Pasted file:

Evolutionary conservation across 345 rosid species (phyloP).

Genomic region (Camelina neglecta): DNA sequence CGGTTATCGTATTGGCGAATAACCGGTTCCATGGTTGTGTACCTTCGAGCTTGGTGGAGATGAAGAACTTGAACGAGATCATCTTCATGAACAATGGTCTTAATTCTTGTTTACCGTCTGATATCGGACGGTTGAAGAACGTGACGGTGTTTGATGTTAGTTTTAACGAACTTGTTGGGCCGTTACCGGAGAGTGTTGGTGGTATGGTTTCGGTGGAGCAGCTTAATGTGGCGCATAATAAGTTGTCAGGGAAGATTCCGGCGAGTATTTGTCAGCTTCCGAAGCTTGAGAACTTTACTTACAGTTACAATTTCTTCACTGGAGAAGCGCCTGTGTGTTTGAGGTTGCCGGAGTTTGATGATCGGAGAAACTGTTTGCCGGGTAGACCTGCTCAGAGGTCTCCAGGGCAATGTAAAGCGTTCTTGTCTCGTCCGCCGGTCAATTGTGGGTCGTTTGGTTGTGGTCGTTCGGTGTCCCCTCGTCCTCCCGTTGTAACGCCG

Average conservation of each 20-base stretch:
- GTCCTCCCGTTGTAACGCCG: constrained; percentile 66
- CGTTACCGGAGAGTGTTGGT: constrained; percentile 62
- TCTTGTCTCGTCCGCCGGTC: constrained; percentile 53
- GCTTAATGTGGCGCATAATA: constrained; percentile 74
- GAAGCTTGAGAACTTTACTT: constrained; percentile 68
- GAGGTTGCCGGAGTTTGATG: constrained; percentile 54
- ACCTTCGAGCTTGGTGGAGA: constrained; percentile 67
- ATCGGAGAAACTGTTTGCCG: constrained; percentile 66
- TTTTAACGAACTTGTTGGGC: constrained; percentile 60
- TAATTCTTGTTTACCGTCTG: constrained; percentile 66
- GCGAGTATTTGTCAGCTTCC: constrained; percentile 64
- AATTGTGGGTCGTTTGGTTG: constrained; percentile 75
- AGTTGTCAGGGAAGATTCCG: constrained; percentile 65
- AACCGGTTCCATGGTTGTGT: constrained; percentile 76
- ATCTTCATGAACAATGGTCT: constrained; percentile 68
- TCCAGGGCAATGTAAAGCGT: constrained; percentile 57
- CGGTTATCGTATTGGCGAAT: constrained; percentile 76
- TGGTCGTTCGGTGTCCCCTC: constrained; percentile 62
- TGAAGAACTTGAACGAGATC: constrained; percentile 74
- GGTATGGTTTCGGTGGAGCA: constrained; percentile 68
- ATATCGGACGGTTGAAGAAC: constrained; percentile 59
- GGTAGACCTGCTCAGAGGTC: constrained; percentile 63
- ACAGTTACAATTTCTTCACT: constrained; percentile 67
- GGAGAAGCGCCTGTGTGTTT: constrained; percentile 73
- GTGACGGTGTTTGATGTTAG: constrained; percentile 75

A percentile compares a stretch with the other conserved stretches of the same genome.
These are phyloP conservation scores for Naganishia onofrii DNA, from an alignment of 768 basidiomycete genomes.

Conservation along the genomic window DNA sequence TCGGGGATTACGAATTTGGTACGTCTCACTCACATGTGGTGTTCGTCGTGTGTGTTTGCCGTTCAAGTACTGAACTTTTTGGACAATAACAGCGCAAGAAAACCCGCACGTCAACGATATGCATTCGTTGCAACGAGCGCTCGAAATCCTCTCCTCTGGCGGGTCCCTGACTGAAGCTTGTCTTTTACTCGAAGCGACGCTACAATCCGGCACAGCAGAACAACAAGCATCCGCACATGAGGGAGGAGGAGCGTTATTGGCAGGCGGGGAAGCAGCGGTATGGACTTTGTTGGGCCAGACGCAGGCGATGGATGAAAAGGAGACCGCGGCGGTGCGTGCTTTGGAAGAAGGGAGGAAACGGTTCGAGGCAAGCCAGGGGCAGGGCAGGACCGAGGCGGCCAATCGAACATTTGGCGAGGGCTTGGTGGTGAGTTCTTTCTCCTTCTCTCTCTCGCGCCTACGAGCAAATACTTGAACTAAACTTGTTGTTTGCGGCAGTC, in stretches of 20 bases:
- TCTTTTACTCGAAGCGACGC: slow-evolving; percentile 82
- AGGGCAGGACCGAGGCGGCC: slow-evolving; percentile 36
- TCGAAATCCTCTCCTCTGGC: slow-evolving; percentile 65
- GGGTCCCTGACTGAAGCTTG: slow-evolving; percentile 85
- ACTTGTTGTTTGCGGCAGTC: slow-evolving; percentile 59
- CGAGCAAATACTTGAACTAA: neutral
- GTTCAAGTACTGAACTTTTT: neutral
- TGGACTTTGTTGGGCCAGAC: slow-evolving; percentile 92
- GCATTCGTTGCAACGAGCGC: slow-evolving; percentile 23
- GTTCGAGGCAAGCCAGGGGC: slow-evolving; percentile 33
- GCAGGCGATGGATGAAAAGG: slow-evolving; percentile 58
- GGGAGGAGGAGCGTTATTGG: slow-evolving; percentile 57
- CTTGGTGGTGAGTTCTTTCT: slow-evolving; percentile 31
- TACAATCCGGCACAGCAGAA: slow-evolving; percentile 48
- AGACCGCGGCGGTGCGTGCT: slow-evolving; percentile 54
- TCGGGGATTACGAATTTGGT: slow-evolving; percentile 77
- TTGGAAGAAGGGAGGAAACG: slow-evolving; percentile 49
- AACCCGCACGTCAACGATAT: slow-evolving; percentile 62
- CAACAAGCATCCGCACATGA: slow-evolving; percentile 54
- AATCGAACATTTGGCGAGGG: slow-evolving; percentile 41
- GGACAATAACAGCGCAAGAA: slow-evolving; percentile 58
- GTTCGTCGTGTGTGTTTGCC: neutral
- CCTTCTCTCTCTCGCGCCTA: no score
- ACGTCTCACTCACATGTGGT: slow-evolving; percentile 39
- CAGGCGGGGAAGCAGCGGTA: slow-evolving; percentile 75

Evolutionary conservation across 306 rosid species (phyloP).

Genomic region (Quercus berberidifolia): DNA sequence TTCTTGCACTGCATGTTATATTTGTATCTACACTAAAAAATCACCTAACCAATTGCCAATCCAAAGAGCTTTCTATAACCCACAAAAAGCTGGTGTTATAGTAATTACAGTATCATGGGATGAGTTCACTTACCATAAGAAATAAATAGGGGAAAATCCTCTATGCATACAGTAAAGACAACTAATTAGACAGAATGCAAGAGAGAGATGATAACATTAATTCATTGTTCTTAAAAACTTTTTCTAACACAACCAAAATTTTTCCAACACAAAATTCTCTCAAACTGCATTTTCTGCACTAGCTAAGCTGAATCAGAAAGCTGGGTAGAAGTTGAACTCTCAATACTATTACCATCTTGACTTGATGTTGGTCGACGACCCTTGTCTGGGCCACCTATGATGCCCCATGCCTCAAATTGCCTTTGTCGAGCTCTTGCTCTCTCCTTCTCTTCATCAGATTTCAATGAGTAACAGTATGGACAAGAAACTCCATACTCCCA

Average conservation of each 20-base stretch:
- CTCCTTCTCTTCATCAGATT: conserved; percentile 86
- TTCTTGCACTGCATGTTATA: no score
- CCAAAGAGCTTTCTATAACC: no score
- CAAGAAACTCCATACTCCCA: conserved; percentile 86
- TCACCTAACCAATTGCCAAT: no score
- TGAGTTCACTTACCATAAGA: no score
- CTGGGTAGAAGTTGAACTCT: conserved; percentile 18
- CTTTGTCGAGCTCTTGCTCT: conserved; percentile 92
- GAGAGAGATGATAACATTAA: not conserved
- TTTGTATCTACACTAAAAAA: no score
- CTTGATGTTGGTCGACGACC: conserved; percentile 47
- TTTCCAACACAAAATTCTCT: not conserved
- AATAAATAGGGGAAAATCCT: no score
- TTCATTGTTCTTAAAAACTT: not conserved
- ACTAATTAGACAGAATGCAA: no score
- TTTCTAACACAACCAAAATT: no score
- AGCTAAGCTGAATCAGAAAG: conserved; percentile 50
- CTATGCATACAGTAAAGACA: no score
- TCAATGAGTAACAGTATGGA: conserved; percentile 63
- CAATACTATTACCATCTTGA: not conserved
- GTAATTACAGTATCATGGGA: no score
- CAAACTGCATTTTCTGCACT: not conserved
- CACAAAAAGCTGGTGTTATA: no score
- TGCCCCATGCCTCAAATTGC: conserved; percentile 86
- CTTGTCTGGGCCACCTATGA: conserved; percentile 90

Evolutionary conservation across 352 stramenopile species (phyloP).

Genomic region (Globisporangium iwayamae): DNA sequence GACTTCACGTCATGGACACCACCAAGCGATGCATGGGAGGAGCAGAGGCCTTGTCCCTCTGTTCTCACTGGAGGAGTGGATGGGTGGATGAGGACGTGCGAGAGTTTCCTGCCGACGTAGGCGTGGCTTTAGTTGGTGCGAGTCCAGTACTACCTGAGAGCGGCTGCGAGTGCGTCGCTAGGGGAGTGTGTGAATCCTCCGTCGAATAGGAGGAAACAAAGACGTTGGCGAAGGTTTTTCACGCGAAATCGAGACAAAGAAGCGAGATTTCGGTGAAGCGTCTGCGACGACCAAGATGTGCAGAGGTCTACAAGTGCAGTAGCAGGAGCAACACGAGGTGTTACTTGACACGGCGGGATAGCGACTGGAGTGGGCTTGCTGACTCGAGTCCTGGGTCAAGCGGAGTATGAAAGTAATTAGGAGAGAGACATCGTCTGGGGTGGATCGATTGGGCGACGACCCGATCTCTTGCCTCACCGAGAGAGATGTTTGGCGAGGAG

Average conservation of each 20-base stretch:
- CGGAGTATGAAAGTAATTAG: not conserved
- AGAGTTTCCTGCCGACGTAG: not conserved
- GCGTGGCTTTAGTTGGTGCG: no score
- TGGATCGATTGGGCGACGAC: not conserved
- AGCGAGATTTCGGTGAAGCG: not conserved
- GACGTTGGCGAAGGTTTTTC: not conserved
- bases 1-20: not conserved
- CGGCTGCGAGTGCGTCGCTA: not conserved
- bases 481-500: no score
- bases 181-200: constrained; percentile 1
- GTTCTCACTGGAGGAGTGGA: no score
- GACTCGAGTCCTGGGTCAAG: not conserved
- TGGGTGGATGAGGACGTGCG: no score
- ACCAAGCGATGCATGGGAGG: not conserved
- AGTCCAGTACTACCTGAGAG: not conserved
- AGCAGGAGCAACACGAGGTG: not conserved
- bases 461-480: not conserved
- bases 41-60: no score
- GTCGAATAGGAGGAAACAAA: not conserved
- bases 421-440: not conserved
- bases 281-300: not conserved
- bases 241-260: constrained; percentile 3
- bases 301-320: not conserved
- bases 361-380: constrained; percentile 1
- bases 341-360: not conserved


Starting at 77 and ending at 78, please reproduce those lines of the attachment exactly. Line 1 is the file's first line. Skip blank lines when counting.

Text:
- CTATGCATACAGTAAAGACA: no score
- TCAATGAGTAACAGTATGGA: conserved; percentile 63